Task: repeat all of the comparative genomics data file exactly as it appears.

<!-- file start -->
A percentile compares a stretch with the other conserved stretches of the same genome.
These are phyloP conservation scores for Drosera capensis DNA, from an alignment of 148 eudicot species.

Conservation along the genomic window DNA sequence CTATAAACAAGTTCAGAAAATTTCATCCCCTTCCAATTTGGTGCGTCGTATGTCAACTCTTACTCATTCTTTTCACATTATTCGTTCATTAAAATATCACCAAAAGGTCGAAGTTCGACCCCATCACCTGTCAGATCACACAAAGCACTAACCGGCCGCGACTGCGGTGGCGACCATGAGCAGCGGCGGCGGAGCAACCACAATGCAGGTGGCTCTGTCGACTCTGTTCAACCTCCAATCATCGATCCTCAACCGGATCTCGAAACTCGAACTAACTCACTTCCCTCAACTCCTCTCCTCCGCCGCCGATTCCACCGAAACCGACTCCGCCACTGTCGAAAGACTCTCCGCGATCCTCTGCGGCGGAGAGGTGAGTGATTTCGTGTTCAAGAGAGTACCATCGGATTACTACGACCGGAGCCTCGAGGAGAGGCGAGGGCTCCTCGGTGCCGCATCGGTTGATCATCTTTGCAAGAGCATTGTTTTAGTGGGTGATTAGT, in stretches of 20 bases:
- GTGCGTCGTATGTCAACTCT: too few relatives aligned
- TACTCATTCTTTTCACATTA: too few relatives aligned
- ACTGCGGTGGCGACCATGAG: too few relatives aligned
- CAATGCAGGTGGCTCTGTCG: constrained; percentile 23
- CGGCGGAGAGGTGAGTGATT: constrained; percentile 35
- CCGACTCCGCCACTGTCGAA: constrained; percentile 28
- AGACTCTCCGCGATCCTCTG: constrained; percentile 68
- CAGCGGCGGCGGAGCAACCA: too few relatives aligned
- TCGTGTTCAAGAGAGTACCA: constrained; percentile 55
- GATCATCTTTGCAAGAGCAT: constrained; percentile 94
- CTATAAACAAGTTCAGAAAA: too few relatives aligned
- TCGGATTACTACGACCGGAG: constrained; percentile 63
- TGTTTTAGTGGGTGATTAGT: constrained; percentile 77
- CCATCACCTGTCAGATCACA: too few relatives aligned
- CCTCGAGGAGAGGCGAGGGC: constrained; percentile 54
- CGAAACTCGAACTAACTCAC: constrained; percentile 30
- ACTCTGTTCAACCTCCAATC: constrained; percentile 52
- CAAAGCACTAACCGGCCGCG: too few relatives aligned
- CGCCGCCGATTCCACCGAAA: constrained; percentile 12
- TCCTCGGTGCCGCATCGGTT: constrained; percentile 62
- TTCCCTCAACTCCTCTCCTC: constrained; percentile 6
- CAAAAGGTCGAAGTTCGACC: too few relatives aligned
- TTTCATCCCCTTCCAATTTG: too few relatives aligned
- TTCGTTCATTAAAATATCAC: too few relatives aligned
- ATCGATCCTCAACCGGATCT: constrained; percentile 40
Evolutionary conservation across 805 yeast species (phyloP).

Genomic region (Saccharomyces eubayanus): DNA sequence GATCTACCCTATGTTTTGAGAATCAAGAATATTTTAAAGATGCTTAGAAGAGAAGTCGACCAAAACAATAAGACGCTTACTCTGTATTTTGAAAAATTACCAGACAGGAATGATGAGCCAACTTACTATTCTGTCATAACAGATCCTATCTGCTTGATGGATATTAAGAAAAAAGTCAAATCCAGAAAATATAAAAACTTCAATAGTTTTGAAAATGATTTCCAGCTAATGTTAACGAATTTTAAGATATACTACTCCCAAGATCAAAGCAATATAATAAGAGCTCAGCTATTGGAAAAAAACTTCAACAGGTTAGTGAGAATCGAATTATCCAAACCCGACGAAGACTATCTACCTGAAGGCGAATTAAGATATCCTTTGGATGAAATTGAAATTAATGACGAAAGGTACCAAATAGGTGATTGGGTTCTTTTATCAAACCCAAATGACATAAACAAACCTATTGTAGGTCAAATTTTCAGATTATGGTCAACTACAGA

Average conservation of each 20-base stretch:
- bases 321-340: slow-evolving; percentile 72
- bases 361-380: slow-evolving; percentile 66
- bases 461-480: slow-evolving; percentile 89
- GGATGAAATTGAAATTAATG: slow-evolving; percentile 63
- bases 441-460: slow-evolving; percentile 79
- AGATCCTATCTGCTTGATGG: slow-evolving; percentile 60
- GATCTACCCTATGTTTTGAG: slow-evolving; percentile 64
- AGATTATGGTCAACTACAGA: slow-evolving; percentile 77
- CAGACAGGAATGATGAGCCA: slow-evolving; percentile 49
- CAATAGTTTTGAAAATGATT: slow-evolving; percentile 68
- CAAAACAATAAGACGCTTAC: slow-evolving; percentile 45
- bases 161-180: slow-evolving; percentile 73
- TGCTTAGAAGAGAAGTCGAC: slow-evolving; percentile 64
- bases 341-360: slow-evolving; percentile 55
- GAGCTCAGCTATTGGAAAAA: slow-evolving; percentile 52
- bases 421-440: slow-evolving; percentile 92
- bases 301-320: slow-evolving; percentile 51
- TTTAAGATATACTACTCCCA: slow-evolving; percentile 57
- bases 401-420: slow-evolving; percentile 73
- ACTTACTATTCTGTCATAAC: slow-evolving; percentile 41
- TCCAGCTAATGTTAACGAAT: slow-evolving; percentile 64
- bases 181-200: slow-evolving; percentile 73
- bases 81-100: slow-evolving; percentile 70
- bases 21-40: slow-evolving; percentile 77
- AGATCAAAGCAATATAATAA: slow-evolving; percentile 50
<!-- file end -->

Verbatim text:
A percentile compares a stretch with the other conserved stretches of the same genome.
These are phyloP conservation scores for Drosera capensis DNA, from an alignment of 148 eudicot species.

Conservation along the genomic window DNA sequence CTATAAACAAGTTCAGAAAATTTCATCCCCTTCCAATTTGGTGCGTCGTATGTCAACTCTTACTCATTCTTTTCACATTATTCGTTCATTAAAATATCACCAAAAGGTCGAAGTTCGACCCCATCACCTGTCAGATCACACAAAGCACTAACCGGCCGCGACTGCGGTGGCGACCATGAGCAGCGGCGGCGGAGCAACCACAATGCAGGTGGCTCTGTCGACTCTGTTCAACCTCCAATCATCGATCCTCAACCGGATCTCGAAACTCGAACTAACTCACTTCCCTCAACTCCTCTCCTCCGCCGCCGATTCCACCGAAACCGACTCCGCCACTGTCGAAAGACTCTCCGCGATCCTCTGCGGCGGAGAGGTGAGTGATTTCGTGTTCAAGAGAGTACCATCGGATTACTACGACCGGAGCCTCGAGGAGAGGCGAGGGCTCCTCGGTGCCGCATCGGTTGATCATCTTTGCAAGAGCATTGTTTTAGTGGGTGATTAGT, in stretches of 20 bases:
- GTGCGTCGTATGTCAACTCT: too few relatives aligned
- TACTCATTCTTTTCACATTA: too few relatives aligned
- ACTGCGGTGGCGACCATGAG: too few relatives aligned
- CAATGCAGGTGGCTCTGTCG: constrained; percentile 23
- CGGCGGAGAGGTGAGTGATT: constrained; percentile 35
- CCGACTCCGCCACTGTCGAA: constrained; percentile 28
- AGACTCTCCGCGATCCTCTG: constrained; percentile 68
- CAGCGGCGGCGGAGCAACCA: too few relatives aligned
- TCGTGTTCAAGAGAGTACCA: constrained; percentile 55
- GATCATCTTTGCAAGAGCAT: constrained; percentile 94
- CTATAAACAAGTTCAGAAAA: too few relatives aligned
- TCGGATTACTACGACCGGAG: constrained; percentile 63
- TGTTTTAGTGGGTGATTAGT: constrained; percentile 77
- CCATCACCTGTCAGATCACA: too few relatives aligned
- CCTCGAGGAGAGGCGAGGGC: constrained; percentile 54
- CGAAACTCGAACTAACTCAC: constrained; percentile 30
- ACTCTGTTCAACCTCCAATC: constrained; percentile 52
- CAAAGCACTAACCGGCCGCG: too few relatives aligned
- CGCCGCCGATTCCACCGAAA: constrained; percentile 12
- TCCTCGGTGCCGCATCGGTT: constrained; percentile 62
- TTCCCTCAACTCCTCTCCTC: constrained; percentile 6
- CAAAAGGTCGAAGTTCGACC: too few relatives aligned
- TTTCATCCCCTTCCAATTTG: too few relatives aligned
- TTCGTTCATTAAAATATCAC: too few relatives aligned
- ATCGATCCTCAACCGGATCT: constrained; percentile 40
Evolutionary conservation across 805 yeast species (phyloP).

Genomic region (Saccharomyces eubayanus): DNA sequence GATCTACCCTATGTTTTGAGAATCAAGAATATTTTAAAGATGCTTAGAAGAGAAGTCGACCAAAACAATAAGACGCTTACTCTGTATTTTGAAAAATTACCAGACAGGAATGATGAGCCAACTTACTATTCTGTCATAACAGATCCTATCTGCTTGATGGATATTAAGAAAAAAGTCAAATCCAGAAAATATAAAAACTTCAATAGTTTTGAAAATGATTTCCAGCTAATGTTAACGAATTTTAAGATATACTACTCCCAAGATCAAAGCAATATAATAAGAGCTCAGCTATTGGAAAAAAACTTCAACAGGTTAGTGAGAATCGAATTATCCAAACCCGACGAAGACTATCTACCTGAAGGCGAATTAAGATATCCTTTGGATGAAATTGAAATTAATGACGAAAGGTACCAAATAGGTGATTGGGTTCTTTTATCAAACCCAAATGACATAAACAAACCTATTGTAGGTCAAATTTTCAGATTATGGTCAACTACAGA

Average conservation of each 20-base stretch:
- bases 321-340: slow-evolving; percentile 72
- bases 361-380: slow-evolving; percentile 66
- bases 461-480: slow-evolving; percentile 89
- GGATGAAATTGAAATTAATG: slow-evolving; percentile 63
- bases 441-460: slow-evolving; percentile 79
- AGATCCTATCTGCTTGATGG: slow-evolving; percentile 60
- GATCTACCCTATGTTTTGAG: slow-evolving; percentile 64
- AGATTATGGTCAACTACAGA: slow-evolving; percentile 77
- CAGACAGGAATGATGAGCCA: slow-evolving; percentile 49
- CAATAGTTTTGAAAATGATT: slow-evolving; percentile 68
- CAAAACAATAAGACGCTTAC: slow-evolving; percentile 45
- bases 161-180: slow-evolving; percentile 73
- TGCTTAGAAGAGAAGTCGAC: slow-evolving; percentile 64
- bases 341-360: slow-evolving; percentile 55
- GAGCTCAGCTATTGGAAAAA: slow-evolving; percentile 52
- bases 421-440: slow-evolving; percentile 92
- bases 301-320: slow-evolving; percentile 51
- TTTAAGATATACTACTCCCA: slow-evolving; percentile 57
- bases 401-420: slow-evolving; percentile 73
- ACTTACTATTCTGTCATAAC: slow-evolving; percentile 41
- TCCAGCTAATGTTAACGAAT: slow-evolving; percentile 64
- bases 181-200: slow-evolving; percentile 73
- bases 81-100: slow-evolving; percentile 70
- bases 21-40: slow-evolving; percentile 77
- AGATCAAAGCAATATAATAA: slow-evolving; percentile 50